But then an unexpected research/presentation opportunity came up for P, and an organization asked him to come to Nepal (and would pay for a ticket!) near the end of September… a week before Dashain.

Immediately I called an immigration attorney colleague (the same who gave me advice about the green card application) and asked how I could expedite P’s advanced parole application. He recommended two thing: move up P’s biometrics appointment (originally scheduled by USCIS for August 29th), and contact our local congressperson to pressure USCIS to speed along the application.

The biometrics (photograph, fingerprint) was the first key, because that triggers the FBI background check on an applicant, and nothing starts on a green card/advanced parole application before that.

We sent P to the Boston USCIS office armed with an invitation letter from the organization in Kathmandu, some airline reservations, and his USCIS notice for his biometrics appointment on Aug 29th. With all these documents the Boston USCIS office allowed him to take his biometrics on Aug 16th, so we could get the ball rolling.

On Aug 19th I contacted my local congressman’s office and was connected with his staffer who works with immigration issues. She asked me to write a cover letter explaining the situation and to send a fax with all of our USCIS receipt notices, his biometrics document with processing stamp, letter of invitation from Nepali organization, and travel itinerary.

For the next three and a half weeks I either called or emailed her office every other day (and eventually every day) to check on the application status, most days with absolutely no response at all. It didn’t help that Hurricane Irene blew through and caused damaged to areas in the Congressman’s district, and a week and a half later remnants of another tropical storm caused flooding in our city (water nearly up to the bottom of my car on my way to work!). She told me at one point that Hurricane Irene was taking up most of their energies that week, which I interpreted as, “You are low priority lady. Your husband will just have to travel at another time.”

Last week I figured it was do-or-die week, and by Friday the only response I had from the congressional liaison was, “Your husband’s application is sitting on a supervisor’s desk at the [USCIS] Missouri Service Center.”

I think it was doubly (triply?) infuriating because I also work with USCIS as part of my international student advisor job, and I just couldn’t FATHAM why this woman couldn’t find out more information. Or maybe I was just frustrated because I knew my fate was in her hands and I couldn’t do anything to change it, and she seemed so “distracted.”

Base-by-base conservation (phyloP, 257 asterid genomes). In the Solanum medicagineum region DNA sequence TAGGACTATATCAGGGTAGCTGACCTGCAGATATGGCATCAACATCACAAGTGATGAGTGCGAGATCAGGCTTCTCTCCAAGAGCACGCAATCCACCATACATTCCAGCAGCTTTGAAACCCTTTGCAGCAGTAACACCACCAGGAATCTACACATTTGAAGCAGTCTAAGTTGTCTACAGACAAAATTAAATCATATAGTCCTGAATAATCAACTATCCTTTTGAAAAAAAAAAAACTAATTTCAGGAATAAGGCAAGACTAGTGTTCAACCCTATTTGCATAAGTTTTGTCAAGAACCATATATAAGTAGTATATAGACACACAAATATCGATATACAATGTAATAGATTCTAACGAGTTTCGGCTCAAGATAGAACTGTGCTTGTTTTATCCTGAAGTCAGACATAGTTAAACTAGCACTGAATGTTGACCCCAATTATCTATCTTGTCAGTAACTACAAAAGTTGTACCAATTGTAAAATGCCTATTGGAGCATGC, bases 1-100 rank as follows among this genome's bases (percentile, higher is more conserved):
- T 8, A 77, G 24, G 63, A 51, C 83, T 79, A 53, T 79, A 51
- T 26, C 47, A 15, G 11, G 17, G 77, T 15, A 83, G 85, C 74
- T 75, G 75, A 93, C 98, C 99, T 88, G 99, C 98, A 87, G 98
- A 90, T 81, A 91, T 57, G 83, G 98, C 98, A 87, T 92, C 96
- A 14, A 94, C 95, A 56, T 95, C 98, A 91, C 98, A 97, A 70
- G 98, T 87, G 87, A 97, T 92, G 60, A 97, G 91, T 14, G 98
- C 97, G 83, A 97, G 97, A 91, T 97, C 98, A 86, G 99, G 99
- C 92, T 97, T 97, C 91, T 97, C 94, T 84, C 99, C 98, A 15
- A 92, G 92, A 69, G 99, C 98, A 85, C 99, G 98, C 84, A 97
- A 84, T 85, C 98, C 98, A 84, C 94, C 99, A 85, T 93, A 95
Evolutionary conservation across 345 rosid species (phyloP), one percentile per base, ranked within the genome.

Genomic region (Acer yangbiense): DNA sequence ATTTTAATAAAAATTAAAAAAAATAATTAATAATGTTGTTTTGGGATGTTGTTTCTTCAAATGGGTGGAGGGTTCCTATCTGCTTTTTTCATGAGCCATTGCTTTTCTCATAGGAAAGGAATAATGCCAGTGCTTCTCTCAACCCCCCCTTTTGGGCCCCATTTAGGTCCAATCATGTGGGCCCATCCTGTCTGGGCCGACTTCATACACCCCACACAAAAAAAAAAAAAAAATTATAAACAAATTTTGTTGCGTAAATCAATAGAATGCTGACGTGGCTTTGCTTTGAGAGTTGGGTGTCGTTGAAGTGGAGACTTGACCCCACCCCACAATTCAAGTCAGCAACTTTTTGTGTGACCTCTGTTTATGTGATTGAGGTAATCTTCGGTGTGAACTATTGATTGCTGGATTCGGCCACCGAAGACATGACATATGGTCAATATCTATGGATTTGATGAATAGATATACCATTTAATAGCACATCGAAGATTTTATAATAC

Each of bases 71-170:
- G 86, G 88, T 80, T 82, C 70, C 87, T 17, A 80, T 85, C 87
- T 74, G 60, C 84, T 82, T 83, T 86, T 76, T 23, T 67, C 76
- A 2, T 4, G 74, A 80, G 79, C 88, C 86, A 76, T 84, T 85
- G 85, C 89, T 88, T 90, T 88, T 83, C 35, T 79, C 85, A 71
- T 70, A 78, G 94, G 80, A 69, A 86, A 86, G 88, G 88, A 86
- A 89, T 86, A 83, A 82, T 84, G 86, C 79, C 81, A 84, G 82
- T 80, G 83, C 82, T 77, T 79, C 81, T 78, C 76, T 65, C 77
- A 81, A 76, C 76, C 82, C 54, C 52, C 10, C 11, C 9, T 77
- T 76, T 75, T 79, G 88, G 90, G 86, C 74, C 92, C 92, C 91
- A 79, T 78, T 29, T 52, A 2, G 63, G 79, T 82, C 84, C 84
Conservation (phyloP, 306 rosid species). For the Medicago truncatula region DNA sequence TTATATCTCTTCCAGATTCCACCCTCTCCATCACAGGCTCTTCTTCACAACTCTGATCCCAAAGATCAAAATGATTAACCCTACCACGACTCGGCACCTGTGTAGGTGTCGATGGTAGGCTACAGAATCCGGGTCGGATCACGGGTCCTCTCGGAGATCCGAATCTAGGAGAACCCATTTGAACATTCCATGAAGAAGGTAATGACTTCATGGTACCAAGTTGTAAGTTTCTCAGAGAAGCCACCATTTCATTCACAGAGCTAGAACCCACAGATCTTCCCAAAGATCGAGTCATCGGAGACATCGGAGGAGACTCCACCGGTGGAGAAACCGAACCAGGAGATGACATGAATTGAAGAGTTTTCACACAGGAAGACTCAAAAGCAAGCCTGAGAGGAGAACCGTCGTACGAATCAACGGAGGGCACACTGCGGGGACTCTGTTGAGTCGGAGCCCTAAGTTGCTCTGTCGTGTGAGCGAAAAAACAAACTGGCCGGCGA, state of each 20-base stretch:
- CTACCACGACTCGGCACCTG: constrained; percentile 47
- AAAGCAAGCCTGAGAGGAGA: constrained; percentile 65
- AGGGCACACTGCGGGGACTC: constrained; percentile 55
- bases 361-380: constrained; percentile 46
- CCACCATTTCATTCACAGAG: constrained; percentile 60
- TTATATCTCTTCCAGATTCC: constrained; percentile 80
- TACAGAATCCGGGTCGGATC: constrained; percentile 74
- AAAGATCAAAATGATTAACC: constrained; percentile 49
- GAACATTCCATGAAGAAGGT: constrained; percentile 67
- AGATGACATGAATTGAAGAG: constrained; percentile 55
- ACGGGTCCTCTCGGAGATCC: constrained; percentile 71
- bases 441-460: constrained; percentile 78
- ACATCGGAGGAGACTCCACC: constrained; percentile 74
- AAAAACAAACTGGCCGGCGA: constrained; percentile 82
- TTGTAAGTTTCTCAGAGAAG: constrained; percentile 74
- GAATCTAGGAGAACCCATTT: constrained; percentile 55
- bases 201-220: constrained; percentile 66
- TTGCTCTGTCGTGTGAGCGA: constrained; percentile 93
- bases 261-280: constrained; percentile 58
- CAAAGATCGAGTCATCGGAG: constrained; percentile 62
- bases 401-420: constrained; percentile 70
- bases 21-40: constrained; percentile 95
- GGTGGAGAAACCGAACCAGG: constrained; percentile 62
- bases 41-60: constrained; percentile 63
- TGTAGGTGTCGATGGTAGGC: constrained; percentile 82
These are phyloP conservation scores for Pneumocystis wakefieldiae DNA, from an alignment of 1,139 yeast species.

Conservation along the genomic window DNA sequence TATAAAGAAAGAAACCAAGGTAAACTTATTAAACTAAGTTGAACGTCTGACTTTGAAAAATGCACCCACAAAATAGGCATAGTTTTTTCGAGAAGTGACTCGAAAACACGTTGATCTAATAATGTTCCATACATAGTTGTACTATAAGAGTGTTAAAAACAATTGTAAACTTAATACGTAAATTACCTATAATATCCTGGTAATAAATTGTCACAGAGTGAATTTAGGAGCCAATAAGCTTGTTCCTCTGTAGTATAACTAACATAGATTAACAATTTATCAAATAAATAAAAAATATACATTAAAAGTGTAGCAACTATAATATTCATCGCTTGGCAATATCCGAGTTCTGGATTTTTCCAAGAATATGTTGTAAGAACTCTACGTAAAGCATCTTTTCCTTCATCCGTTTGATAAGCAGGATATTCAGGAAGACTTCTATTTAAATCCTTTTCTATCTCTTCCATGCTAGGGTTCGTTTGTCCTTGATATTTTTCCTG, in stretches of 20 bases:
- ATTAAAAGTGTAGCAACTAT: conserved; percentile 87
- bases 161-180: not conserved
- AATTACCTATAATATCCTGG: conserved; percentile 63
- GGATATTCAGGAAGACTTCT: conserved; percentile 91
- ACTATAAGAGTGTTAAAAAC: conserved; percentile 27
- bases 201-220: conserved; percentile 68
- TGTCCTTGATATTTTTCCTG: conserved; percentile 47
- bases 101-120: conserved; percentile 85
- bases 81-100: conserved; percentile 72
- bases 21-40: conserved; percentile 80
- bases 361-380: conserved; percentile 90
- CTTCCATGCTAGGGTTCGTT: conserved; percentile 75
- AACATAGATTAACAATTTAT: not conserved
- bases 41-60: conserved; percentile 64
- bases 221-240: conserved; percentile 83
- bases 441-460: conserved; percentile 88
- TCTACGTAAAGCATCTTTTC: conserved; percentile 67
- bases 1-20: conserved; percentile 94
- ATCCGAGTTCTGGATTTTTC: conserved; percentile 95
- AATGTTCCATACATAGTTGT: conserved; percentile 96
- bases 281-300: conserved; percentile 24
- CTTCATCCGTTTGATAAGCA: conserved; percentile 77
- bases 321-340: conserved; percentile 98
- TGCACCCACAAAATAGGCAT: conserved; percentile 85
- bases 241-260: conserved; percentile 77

My boss said that USCIS doesn’t like people thinking that congressional intervention helps. I guess it is annoying when congressional representatives start bugging the USCIS processing centers with application expedition requests. I get that. “But,” my boss continued, “P’s application wouldn’t be ‘on a supervisor’s desk’ had you not contacted the congressional liaison. I  think it is a good sign.”

Monday I emailed—no updates.

Tuesday I called—no updates.

By Tuesday night I was finally loosing hope. I actually drafted a long desperate sounding letter to email directly to the congressman–and emailed it too–but my email bounced back since I had the address wrong. There were only ten days left until the proposed departure date. It just didn’t seem possible that his paperwork would come through.

Then Wednesday, mid-morning, I received an email from the congressional staffer I had been harassing for almost a month, “Case MSC______________, Form I-131 was approved on 9/14/11. The applicant should receive their card in 2-3 weeks from USCIS.”

Hallelujah!

I jumped clear out of my seat at work and practically yodeled I was so excited. I called P right away and he, of course, didn’t pick up the phone, so I sent him a google chat.

9:39 AM me: MERRRRR
9:40 AM P: ?
me: IT WAS APPROVED!!!!!!!!!!!!!!!!!!!!!!!!
P: what?
me: your advanced parole!!!!!!!!!!!!!!!!!
P: how do you know
???
:)
????
9:41 AM me: [congressional staffer] just emailed me!!!!
P: forward the email???
seriously??
can’t believe it
i had lost hope

So now we are buying tickets to go to Nepal next Friday.

Now, if you were following closely, you noticed that the congressional representative said, “document will be mailed in 2-3 weeks.” Yes, this could be a potential logistical hurdle.

Since P has been officially approved for advanced parole he can leave the country without incident, but he will not be able to re-enter unless he has his advanced parole document in hand. We are hoping this document will arrive before we depart, but I’m not necessarily expecting it to. We will give our mail key to our friend D who will be on the lookout for his documents and will Fedex to Nepal when they arrive. P might have to change his ticket if there is a delay in his documents, but at this point, we have to travel and hope for the best.